"The WonkLine: November 9, 2010"
Welcome to The WonkLine, a daily 9:30 a.m. roundup of the latest public policy news. This is what we’re reading. Tell us what you found in the comments section below. You can also follow The Wonk Room on Twitter.
“President Obama said Monday that the United States would support adding India as a permanent member of an expanded U.N. Security Council.”
“The Turkish president has said his country expects to host talks between Iran and six major powers on Tehran’s controversial nuclear program ‘some time soon.’”
Reviewing George W. Bush’s new memoir, Stephen Walt warns us away from nostalgia: “Bush’s presidency really was that bad — and the fact that Obama has largely followed the same course is less a measure of Bush’s wisdom than a reminder of the depth of the hole he dug his country into.”
FDIC Chair Sheila Bair said yesterday that she will leave the agency when her term is up in at the end of next year. “I do not want to be reappointed,” she said.
Wall Street is worried that a judge who considered a mortgage company’s paperwork in a foreclosure case so flawed “that he erased the family’s $292,500 debt and gave the house back for free” will set a precedent.
“Sens. Tom Carper (D-DE) and George Voinovich (R-OH) have written to the chairmen of the National Commission on Fiscal Responsibility and Reform advocating for a 25-cent per gallon tax increase,” The Hill reports.
The judge in the multi-state lawsuit challenge the Affordable Care Act could hand down a decision by January.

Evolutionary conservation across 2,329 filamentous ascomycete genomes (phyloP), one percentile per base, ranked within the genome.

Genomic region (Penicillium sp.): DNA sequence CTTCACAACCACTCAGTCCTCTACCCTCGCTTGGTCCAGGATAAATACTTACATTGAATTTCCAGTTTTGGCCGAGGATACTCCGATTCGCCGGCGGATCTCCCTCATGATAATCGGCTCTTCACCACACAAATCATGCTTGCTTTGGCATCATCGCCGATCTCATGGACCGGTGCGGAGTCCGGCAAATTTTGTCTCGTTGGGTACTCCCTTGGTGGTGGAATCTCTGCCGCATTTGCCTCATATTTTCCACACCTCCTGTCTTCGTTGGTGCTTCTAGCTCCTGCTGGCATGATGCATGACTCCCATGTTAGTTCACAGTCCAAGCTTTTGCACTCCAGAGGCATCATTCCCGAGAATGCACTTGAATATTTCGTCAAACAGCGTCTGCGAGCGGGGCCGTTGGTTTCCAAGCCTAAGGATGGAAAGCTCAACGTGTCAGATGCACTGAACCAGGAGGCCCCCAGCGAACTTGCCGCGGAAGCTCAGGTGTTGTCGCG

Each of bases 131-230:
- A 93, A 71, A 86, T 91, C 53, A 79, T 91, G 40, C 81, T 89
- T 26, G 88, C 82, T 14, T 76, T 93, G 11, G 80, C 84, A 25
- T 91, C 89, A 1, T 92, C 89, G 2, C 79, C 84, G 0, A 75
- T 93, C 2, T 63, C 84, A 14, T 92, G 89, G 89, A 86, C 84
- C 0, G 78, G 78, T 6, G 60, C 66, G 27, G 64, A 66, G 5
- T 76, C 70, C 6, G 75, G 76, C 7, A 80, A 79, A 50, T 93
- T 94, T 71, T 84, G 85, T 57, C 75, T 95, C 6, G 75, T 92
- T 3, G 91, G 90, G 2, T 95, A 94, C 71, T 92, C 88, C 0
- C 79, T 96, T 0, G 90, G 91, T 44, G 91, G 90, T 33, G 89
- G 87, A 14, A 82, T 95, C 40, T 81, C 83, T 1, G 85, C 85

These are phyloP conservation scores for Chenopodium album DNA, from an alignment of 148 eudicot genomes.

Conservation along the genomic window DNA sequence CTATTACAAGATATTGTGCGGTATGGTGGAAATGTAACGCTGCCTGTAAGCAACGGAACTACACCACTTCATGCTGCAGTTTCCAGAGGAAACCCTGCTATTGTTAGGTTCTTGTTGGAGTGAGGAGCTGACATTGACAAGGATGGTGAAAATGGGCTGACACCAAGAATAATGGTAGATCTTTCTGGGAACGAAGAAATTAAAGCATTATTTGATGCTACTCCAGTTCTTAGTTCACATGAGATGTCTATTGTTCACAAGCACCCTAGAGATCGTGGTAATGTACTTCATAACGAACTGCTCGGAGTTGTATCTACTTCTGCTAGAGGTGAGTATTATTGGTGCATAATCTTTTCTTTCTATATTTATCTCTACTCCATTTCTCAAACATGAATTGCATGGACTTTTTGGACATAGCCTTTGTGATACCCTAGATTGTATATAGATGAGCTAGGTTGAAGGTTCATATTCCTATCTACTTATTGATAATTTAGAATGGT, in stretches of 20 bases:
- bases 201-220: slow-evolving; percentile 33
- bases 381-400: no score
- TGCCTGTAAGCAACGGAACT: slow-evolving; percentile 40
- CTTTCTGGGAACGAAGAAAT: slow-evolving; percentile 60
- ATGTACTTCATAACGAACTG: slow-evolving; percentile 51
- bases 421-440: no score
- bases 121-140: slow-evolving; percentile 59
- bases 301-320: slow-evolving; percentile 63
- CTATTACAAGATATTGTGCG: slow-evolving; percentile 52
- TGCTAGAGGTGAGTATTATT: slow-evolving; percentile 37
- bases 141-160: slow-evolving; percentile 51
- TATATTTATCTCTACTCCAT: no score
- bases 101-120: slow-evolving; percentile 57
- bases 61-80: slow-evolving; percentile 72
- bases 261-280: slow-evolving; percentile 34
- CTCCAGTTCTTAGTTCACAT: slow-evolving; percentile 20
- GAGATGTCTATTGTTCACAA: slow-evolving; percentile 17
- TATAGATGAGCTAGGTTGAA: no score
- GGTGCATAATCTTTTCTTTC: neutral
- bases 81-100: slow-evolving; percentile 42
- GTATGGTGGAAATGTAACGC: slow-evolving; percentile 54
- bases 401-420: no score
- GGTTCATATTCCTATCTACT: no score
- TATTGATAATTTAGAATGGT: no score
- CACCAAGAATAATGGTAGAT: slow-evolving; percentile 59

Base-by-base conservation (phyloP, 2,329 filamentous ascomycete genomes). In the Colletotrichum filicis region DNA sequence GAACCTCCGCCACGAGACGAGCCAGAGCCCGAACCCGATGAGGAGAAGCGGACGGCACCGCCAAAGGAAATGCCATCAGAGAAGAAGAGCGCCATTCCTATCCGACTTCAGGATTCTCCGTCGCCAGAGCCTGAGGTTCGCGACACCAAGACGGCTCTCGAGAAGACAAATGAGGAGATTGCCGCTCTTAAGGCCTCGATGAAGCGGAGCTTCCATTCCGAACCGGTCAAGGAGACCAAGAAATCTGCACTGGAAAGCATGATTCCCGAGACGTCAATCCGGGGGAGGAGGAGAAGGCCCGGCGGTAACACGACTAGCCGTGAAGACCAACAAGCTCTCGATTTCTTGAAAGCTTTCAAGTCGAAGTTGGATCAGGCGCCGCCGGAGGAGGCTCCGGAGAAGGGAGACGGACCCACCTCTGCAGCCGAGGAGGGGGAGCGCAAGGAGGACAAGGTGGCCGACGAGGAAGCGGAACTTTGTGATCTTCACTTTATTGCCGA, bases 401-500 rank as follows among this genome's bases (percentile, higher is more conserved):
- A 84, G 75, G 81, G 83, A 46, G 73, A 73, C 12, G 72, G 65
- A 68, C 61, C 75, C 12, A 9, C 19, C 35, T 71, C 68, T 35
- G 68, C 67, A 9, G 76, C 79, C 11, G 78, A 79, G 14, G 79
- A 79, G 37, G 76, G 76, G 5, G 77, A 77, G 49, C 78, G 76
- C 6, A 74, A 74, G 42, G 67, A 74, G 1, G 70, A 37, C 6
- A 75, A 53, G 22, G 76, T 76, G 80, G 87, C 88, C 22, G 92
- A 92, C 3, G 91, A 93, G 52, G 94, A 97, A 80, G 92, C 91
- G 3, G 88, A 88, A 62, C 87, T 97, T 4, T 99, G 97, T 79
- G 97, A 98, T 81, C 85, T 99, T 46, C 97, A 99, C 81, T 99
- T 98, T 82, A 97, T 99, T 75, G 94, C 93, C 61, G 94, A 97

Is today’s anti-consumer lawsuit being argued in the Supreme Court “consumer protection’s Citizens United?”
“The Obama administration reiterated its support Monday for repealing the military’s “don’t ask, don’t tell” policy as Sen. John McCain (R-AZ) worked to strip language repealing the ban from the annual defense authorization bill.”
“An assistant attorney general in Michigan is out of a job, fired after targeting an openly gay University of Michigan student leader.”
“A Brazilian gay man who only recently reunited with his Massachusetts-born husband might now face deportation.”
New Mexico Gov.-elect Susana Martinez (R) told Univision over the weekend that she would not embrace the aspect of Arizona’s law requiring police officers to check people’s immigration status upon establishing reasonable suspicion.
Texas State Rep. Debbie Riddle (R) camped out at the empty Capitol to be first in line Monday morning to file legislation targeting undocumented immigrants and ballot security.
Melissa del Bosque posted a riveting exposé on what happens to undocumented children once they are deported to Mexico without their families.
A new report by the Council of the Great City Schools finds that the achievement gap between black and white students is larger than previously thought.
“As the state and federal governments investigate for-profit colleges, the industry is being hit with a series of lawsuits by former students and employees,” Education Week reports.
Sen. Tom Harkin (D-IA) said that education reform — including revising No Child Left Behind — “is one action both parties can agree to take” following last week’s election.
International negotiators are looking to the Montreal Protocol which tackled ozone-depleting chemicals to limit the super-greenhouse gases hydrofluorocarbons.
The Nashville floods in May cost the city a year’s worth of economic activity, or $2.65 billion.
The AMA is calling on current members of Congress to pass another temporary block on scheduled pay cuts to be followed by a permanent fix.”
“Republicans’ consolidation of power in state capitols is likely to expand the number of states that employ a far more limited, free-market-oriented approach to implementing the nation’s new health-care law.”
“Americans increasingly are turning to health insurance plans with low premiums and high deductibles.”